Anyone about to begin training with the Chinese broadsword should get ready to collect some swords. The swords used in training differ considerably from the combat versions, progressing from light wooden replicas through a series of heavier steel builds. Each does find a useful place in a training regimen, although the less realistic versions get left behind quickly.
This Lung Chuan broadsword forged from high carbon spring steel is an intermediate training weapon, a good choice for wushu practice where weight could hinder movement but the weapon still needs to look authentic. The polymer handle, formed around a solid steel tang, is a little garish and meant to be eye-catching. Brass pommel and hand guard are simple and heavy, providing some balance in this naturally forward-weighted sword.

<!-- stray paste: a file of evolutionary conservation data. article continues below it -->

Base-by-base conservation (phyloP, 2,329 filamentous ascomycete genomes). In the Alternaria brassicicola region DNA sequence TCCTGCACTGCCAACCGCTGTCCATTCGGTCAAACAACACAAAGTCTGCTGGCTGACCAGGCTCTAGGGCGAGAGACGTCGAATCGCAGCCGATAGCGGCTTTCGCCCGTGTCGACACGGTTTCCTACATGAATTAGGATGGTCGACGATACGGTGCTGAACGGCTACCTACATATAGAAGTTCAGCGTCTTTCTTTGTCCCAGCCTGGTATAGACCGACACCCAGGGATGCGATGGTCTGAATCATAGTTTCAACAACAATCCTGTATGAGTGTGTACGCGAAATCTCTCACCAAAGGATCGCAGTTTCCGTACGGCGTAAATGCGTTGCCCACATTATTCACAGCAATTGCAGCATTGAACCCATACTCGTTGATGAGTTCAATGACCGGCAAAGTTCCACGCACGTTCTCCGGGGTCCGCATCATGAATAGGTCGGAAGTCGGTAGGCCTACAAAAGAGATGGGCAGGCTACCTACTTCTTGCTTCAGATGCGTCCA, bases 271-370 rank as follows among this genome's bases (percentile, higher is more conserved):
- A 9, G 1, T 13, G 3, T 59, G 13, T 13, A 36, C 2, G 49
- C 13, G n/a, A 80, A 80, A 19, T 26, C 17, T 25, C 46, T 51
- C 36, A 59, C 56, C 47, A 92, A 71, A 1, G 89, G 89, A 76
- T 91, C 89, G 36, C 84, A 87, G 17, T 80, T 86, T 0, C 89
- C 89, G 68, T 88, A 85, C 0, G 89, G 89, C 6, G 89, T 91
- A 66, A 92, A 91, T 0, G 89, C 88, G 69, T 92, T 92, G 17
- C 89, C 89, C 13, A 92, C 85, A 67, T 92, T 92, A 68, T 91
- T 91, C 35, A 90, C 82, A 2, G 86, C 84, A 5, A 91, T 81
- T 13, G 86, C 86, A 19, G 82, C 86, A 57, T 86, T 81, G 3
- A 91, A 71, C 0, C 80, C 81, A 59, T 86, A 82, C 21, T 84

Tempered to flex from 45 to 90 degrees without permanently being thrown out of line, this broadsword isn’t as flexible as some wushu sword blades. Even in spring steel, this blade has more heft and a stiffer action. Broadswords take a little more wrist strength than many modern people have in their early training. Practicing with a lighter sword first could prevent some painful problems.
Even unsharpened, this full-sized broadsword is a dangerous weapon. Complex movements should be mastered before moving up to a sword this close to the real thing in potential. The broadsword comes with a lacquered scabbard, black with a dragon motif and banded with pressed brass fittings. The sheathed weapon should be transported in the form-fitting black nylon carrying case provided.